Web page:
At just about the halfway point of Lynn Novick and Ken Burns’s monumental documentary on the Vietnam War, an army advisor tells an anecdote that seems to sum up the relationship between the military and computers during the mid-1960s.

“There’s the old apocryphal story that in 1967, they went to the basement of the Pentagon, when the mainframe computers took up the whole basement, and they put on the old punch cards everything you could quantify. Numbers of ships, numbers of tanks, numbers of helicopters, artillery, machine gun, ammo—everything you could quantify,” says James Willbanks, the chair of military history at U.S. Army Command and General Staff College. “They put it in the hopper and said, ‘When will we win in Vietnam?’ They went away on Friday and the thing ground away all weekend. [They] came back on Monday and there was one card in the output tray. And it said, ‘You won in 1965.’”

Source: The Computer That Predicted U.S. Would Win the Vietnam War – The Atlantic

This illustrates that no matter the amount of info that one has at their disposal…..certainty of a victory in war is a guess….at best.

Moon Base Echo!

Together Into The unknown!

These days there is a lot of push back against Russia…..did they interfere in our elections?  Did they turn any Americans into spies?

So when I read this story I found it interesting that the US and Russia have a joint operation for the Moon…..

Two words: Moon base. AFP reports the US and Russia will work together on a NASA program to build the Deep Space Gateway, a space station in orbit around the moon. NASA and Russia’s Roscosmos signed an agreement to cooperate on the station, which will be “an invaluable pit stop for human and robotic exploration of the lunar surface” and “a staging point for deep space missions” to Mars and Venus, on Wednesday at the 68th International Astronautical Congress in Australia, according to Motherboard. While the Deep Space Gateway program is being led by NASA, Roscosmos will contribute docking ports and life support systems, and Russian rockets will be used to help with construction, Engadget reports.

NASA wants to start work on the Deep Space Gateway, which will be crewed by four astronauts, in the mid-2020s. It’s one step toward its goal of sending humans to Mars by the 2030s. In statements, Roscosmos and NASA say they share a “common vision for human exploration.” The Deep Space Gateway agreement is important for a number of reasons. It clarifies NASA’s goals and how it will achieve them after years of funding issues. It also makes it less likely Congress will put the kibosh on the Deep Space Gateway at some point. Finally, the agreement will be one more thing keeping the US and Russia from—as Engadget puts it—descending “into outright hostilities.” Space is so far one of the few places where tensions between the two countries haven’t risen recently.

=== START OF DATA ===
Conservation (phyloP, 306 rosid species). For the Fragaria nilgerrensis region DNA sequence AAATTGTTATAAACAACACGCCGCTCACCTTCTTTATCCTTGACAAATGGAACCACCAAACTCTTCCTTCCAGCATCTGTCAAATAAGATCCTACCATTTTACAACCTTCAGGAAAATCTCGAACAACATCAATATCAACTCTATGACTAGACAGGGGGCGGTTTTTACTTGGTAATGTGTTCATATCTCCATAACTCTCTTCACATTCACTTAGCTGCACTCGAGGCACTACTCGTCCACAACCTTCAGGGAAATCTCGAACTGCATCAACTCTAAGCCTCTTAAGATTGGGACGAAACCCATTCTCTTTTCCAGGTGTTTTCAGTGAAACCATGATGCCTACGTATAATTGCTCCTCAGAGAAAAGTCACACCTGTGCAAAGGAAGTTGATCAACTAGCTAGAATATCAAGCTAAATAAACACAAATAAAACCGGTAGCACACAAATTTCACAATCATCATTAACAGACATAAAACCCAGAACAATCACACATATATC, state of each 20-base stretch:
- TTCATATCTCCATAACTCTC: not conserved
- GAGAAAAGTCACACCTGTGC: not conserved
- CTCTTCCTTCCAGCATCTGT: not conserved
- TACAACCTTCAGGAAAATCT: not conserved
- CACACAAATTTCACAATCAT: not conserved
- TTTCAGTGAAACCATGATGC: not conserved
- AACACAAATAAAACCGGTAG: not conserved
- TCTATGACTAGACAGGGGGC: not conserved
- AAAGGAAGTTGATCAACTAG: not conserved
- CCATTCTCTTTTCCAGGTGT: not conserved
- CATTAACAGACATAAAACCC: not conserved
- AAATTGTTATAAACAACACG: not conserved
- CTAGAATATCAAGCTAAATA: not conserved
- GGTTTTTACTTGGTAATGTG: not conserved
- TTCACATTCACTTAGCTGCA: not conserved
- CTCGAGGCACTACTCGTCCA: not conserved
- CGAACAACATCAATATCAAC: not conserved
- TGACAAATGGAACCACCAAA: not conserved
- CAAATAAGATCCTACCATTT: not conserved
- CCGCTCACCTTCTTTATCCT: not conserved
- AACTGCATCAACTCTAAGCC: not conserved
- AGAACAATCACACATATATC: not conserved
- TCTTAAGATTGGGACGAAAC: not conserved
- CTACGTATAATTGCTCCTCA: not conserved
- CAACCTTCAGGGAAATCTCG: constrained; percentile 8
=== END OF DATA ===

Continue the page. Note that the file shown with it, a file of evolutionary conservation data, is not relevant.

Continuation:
Could this be a new beginning for cooperative work between thew US and Russia?

I do not see this coming to a reality any time soon….too much animosity towards each other right now.

Storm approaches…..

American War Dead

WE Americans continue to die in defense of our country.  We have died in Iraq, Afghanistan, Syria, Libya and the list goes on.  It is a sad occasion when I have to write another post about more Americans dying in wars of no interests.

Yesterday here on IST we reported of yet another American killed in Iraq and it is out sad duty to report today that 3 more Americans have been killed but this time it is in West Africa……

US officials say three US Army special operations commandos were killed Wednesday and two others were wounded when they came under fire in southwest Niger. The officials say the two wounded were taken to Niamey, the capital, and are in stable condition, the AP reports. The officials say the commandos, who were Green Berets, were likely attacked by al-Qaeda in the Islamic Maghreb militants. In a statement, US Africa Command said the American forces were on a joint patrol with Nigerien Armed Forces troops north of Niamey, near the Mali border, when they came under hostile fire.